“To determine whether a natural person is identifiable, account should be taken of all the means reasonably likely to be used, such as singling out, either by the controller or by another person to identify the natural person directly or indirectly. To ascertain whether means are reasonably likely to be used to identify the natural person, account should be taken of all objective factors, such as the costs of and the amount of time required for identification, taking into consideration the available technology at the time of the processing and technological developments.”
Under this guidance, the Court of Justice of the European Union has held that IP addresses can be personal data in certain situations because the individual’s Internet Service Provider holds information that can link the IP address to the individual user. Therefore, data held by an entity may be personal data under the GDPR even if additional information needed to link that data to a particular individual is held by a third party.
While the guidance in the modified regulations is not entirely clear, it does speak in terms of information that the business maintains. It states that whether information is “personal information” depends on whether the business maintainsinformation in a manner that it could be reasonably linked to a particular consumer or household. And a fair reading of the example given in the modified regulations is that if a business collects an IP address and the business does not and cannot reasonably link that IP address with a particular consumer or household, then the IP address is not “personal information.” In contrast to the GDPR, this reading would suggest that information that can only be linked to a particular consumer or household by way of additional information held by a third party would not be “personal information” under the Act.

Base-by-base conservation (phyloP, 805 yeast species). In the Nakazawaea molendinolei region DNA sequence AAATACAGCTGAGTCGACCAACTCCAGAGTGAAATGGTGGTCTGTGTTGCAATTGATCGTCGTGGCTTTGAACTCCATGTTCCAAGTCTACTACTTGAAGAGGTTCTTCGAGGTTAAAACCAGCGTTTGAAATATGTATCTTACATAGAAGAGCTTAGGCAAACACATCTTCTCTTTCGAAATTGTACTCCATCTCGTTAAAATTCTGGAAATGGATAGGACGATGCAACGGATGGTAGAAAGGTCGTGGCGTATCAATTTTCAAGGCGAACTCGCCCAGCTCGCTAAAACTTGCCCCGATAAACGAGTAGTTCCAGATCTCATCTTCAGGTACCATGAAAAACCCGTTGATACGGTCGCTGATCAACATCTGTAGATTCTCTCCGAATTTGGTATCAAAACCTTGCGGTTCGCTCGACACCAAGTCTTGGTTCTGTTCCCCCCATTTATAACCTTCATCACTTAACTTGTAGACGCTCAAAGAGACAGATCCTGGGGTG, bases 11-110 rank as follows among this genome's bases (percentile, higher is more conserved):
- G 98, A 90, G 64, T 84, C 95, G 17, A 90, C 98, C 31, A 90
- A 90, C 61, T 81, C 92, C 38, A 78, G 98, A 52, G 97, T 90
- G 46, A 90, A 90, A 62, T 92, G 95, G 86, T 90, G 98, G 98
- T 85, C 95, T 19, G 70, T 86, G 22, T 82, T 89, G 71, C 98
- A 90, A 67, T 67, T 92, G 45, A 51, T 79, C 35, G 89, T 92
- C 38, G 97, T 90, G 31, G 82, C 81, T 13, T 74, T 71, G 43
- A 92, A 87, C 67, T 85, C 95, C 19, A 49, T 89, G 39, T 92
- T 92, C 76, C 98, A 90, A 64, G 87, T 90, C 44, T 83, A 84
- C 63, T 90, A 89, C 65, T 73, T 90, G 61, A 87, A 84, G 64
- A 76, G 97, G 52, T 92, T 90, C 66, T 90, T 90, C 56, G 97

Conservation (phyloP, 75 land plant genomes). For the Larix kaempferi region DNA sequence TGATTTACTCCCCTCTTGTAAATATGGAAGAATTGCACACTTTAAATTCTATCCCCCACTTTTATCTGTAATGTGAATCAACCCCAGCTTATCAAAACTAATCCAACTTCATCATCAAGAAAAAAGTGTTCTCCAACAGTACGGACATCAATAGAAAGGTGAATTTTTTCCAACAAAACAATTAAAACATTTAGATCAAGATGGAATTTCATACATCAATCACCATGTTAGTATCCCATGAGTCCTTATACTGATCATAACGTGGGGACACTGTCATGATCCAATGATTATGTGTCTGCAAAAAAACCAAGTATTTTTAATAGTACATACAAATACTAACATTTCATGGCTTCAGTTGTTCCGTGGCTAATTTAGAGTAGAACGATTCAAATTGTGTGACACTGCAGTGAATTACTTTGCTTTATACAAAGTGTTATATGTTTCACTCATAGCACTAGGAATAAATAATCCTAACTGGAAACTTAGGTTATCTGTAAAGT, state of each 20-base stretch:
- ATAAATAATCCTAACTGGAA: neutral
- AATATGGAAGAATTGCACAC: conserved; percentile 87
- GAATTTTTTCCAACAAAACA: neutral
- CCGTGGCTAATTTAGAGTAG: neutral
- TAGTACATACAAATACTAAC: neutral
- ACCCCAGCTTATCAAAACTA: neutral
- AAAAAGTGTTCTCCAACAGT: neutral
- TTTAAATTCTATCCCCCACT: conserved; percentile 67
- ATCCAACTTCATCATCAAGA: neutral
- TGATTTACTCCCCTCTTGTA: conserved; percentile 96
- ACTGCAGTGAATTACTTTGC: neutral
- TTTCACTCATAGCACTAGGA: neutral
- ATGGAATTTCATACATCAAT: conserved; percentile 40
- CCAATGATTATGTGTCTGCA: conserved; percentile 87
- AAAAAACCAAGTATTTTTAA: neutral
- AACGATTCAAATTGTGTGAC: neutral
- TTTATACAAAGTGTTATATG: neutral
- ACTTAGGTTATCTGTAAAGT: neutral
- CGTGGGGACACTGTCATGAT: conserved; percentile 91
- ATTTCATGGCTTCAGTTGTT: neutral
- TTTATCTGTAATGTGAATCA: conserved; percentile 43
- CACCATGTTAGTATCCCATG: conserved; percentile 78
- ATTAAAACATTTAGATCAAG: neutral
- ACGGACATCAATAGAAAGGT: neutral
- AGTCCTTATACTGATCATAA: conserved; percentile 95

On the other hand, the definition of “personal information” in the Act itself is not business-centric. Rather, it includes in the definition of “personal information” information that “is reasonably capable of being associated with, or could reasonably be linked, directly or indirectly, with a particular consumer or household.” It contains no language to suggest that the business itself must hold the information required to do the linking. Moreover, the guidance in the modified regulations also states that information is “personal information” if the business reasonably can link it directly or indirectly to a particular consumer or household. This language suggests that information held by third parties may come into play.
Unlike the GDPR, the Act does not yet have the benefit of judicial interpretation. Is reasonableness a matter of cost in money or time in effort, no matter who has control over the additional information? Is it a matter of the degree of separation between the information received by the business and the information needed to link that information to a particular consumer or household? While the modified regulations give clarity to many areas of the Act, the courts will likely shape the contours of when a piece of information can be “reasonably linked” to a particular consumer or household, and therefore is “personal information” under the Act.